Finally, some of us also made attempts to teach information literacy in the online environment.  In addition to the three librarians who are also instructors at our university and were teaching credit-bearing courses online, I was able to teach a one-shot library session virtually through our learning management system.  The class was a Pro Seminar in Anthropology and Sociology.  Thanks to a good working relationship with the instructors of record, they felt comfortable allowing me to teach the class online synchronously on the same date that I would have been teaching it in person, March 30th, less than two weeks after the university had shifted to online work.  It was optional for the students, but we had a good turnout, leading me to believe that it is something students would benefit from in the future.  We also recorded the session for students who were unable to attend.  This returns us to the report by Primary Research Group conducted in 2015; we have the technology and capabilities for more comprehensive distance learning efforts.  Now that we have heightened demand, it would behoove us to conduct them.

We Are All Scholarly Communication Librarians

At the University of Toledo, we have a scholarly communications librarian.  Her job includes handling everything related to public access, data sharing, copyright, and the support of new scholarship.  In normal times, her job gets many requests, but when one is trying to pivot to online in the middle of the semester, in the middle of an international emergency, these requests were not always going directly to her.  Furthermore, if they had gone directly to her, she would have easily become overwhelmed.  Therefore, many of us took it upon ourselves to help answer scholarly communications issues in our respective subject areas.  I took a question from one of my liaison departments about format access that turned into coordinating a response from our reserves specialist that would not violate copyright but that would also provide the students with materials that they needed.  The response also eventually came to involve our cataloging staff, as they worked through the possibility of individually purchasing eBooks from publishers directly, which is something that had not been done by the university in the past. 

Other patrons needed access to electronic materials, too, not just faculty.  I have navigated many research questions where the best materials for research are locked up in our building right now, helping students find electronic resources that will answer their questions and help them proceed with their work.  As I have dealt with these questions, I have also begun managing a list of materials that have become open access in response to the crisis.  I am not the only librarian keeping these lists; many librarians outside my institution have been freely sharing lists that they have made themselves, to the point that my list is more like a list of lists.  I have also been developing the best ways to express to students how to find these materials; because they are temporarily open access, they typically would not show up in our discovery tool.  WorldCat has become a dear friend to me because it can show me if something has an electronic format available.  Unfortunately, at least one study has suggested that students are less capable of navigating WorldCat, with Gewritz, Novak, and Parsons finding, “[m]any students appeared to have difficulties interpreting records in [WorldCat Local],” and, as a result, these students were unable to find materials that they could have accessed (2014, p. 119).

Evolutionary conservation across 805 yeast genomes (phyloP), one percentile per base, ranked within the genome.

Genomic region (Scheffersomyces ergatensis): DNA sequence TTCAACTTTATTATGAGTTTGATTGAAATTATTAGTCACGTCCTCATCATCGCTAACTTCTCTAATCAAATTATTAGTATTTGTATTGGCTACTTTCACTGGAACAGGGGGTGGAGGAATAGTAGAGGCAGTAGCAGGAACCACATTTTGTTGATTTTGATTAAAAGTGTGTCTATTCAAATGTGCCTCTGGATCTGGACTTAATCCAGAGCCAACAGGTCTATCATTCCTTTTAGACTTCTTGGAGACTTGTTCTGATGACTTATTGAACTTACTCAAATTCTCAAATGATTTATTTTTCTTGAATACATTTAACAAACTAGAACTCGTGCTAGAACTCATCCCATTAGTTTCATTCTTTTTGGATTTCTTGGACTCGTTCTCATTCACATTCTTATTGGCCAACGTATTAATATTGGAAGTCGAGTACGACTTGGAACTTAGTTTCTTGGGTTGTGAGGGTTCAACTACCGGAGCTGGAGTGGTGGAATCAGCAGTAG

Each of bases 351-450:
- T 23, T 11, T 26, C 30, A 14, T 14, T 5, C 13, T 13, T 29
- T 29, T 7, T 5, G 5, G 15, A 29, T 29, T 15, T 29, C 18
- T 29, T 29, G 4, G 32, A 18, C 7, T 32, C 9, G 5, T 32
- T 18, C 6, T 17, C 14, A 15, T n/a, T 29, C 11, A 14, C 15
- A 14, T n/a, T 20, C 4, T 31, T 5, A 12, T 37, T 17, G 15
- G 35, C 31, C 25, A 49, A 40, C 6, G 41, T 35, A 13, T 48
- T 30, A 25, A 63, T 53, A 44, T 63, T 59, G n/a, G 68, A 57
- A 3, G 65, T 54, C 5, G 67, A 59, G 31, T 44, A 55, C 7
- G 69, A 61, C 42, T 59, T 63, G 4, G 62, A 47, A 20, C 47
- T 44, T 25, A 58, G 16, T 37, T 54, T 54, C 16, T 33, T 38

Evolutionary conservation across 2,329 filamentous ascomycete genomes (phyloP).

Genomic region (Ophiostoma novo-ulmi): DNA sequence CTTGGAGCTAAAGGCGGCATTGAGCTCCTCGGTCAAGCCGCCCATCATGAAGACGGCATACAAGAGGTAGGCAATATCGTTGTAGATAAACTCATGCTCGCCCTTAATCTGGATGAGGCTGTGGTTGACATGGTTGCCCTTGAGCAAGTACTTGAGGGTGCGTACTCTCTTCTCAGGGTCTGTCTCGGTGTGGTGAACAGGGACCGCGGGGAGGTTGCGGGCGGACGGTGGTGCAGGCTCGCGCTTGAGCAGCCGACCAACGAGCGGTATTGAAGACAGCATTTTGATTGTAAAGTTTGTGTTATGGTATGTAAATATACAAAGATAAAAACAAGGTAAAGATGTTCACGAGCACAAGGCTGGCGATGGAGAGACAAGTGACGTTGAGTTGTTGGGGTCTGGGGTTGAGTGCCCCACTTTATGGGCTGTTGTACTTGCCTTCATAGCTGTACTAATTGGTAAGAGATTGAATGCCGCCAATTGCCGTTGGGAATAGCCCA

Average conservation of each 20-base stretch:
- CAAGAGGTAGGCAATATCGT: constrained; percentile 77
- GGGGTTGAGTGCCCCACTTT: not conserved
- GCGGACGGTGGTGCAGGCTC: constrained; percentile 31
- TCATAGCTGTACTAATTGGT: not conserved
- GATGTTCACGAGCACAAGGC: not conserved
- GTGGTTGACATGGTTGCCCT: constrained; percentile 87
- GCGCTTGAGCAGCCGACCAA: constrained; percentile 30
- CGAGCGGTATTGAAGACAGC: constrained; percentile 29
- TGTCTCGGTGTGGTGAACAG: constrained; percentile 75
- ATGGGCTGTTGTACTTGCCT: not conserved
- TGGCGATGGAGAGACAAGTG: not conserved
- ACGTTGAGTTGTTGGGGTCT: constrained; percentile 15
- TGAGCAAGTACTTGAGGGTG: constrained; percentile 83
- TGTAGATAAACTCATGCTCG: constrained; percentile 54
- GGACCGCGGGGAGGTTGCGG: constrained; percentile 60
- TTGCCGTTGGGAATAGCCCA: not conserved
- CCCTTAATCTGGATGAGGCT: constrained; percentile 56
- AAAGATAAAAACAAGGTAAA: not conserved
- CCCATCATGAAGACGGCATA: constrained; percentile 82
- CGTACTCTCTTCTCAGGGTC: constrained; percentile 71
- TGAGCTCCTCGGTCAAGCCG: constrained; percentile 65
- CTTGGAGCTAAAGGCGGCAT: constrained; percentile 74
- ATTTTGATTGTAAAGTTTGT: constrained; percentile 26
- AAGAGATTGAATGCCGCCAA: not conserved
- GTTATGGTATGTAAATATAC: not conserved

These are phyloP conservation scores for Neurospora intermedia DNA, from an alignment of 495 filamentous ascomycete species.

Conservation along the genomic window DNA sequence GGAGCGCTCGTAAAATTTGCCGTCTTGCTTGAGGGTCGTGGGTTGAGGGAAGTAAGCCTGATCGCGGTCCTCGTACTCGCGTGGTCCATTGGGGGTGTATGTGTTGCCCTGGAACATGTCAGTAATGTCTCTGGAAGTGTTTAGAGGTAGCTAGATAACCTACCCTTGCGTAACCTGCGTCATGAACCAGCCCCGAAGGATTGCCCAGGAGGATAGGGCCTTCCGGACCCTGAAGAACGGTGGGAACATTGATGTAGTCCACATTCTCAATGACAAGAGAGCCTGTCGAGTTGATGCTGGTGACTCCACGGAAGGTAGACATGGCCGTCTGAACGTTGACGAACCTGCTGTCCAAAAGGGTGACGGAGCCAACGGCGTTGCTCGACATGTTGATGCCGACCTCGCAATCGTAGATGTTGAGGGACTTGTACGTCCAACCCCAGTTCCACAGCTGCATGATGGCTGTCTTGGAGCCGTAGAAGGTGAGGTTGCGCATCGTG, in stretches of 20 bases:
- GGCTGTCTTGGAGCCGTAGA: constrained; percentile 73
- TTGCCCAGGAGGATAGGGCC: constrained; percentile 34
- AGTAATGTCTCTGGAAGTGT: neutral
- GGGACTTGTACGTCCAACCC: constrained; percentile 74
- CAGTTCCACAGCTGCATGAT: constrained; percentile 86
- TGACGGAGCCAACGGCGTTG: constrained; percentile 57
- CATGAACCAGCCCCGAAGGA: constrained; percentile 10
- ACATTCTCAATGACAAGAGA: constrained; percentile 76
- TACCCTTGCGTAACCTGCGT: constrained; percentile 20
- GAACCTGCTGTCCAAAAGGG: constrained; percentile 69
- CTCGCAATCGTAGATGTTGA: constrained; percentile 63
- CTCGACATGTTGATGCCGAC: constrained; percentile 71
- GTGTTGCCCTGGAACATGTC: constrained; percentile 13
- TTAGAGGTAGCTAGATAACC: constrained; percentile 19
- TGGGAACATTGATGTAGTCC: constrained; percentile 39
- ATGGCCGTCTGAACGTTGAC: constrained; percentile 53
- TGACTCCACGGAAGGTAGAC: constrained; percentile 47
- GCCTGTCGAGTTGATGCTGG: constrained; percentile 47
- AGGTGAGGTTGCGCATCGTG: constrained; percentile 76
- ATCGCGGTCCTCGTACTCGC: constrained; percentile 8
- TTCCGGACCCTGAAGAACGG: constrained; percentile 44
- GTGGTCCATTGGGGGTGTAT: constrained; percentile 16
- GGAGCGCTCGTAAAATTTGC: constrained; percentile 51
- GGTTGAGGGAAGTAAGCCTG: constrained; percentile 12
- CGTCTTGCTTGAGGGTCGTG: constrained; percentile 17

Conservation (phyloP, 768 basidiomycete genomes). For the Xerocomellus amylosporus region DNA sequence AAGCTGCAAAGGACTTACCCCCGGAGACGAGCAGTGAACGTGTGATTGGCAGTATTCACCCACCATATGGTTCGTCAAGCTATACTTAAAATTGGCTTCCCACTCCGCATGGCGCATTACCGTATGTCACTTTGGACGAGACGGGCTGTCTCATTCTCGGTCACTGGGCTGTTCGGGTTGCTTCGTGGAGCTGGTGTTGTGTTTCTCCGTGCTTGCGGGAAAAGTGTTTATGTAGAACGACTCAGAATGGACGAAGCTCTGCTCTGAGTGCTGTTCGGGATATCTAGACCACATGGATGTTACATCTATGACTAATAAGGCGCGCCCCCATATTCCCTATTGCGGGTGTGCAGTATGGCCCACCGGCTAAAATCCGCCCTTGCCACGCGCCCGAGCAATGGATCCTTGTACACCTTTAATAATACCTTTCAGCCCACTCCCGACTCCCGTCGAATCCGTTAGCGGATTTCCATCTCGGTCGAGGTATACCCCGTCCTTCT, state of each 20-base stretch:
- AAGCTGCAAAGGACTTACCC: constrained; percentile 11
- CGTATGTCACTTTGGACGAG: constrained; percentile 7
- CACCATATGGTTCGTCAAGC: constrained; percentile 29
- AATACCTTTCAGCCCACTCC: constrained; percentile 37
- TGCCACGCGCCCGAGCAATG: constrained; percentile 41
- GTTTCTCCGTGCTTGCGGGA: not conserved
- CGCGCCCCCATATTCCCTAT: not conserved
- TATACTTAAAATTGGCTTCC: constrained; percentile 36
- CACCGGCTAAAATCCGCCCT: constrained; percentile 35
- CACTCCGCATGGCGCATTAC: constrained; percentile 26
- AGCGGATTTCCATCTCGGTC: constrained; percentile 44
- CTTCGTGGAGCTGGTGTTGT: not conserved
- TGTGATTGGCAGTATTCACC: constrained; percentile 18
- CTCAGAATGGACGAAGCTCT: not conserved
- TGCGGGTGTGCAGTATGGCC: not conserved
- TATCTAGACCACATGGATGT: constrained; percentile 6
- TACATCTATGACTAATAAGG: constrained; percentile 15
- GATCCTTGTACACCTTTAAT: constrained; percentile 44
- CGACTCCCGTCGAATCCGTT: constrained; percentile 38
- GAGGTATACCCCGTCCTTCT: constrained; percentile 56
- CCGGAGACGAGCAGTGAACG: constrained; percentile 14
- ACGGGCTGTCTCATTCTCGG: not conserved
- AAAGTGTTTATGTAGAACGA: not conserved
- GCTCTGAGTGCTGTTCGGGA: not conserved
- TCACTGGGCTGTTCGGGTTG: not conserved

We Are All Solo Librarians

My colleagues are still available to support me when I have tough questions, but gone are the days when I could just stop by their office.  This has led me to work harder, and hopefully smarter, at answering the questions posed by patrons and my liaison units.  However, it is reminding me more and more of my previous library position, where I was a solo campus librarian at a regional university campus, 70 miles away from my colleagues working for the same system. 

It has opened me up to new possibilities, too.  Because I am using e-mail and video chat to contact my university colleagues, I am just as likely to ask the same question in a webinar or a listserv; these two methods of information gathering require the same amount of effort, but I also get the added benefit of hearing more diverse opinions, leading to more innovation in my job. 

Conclusions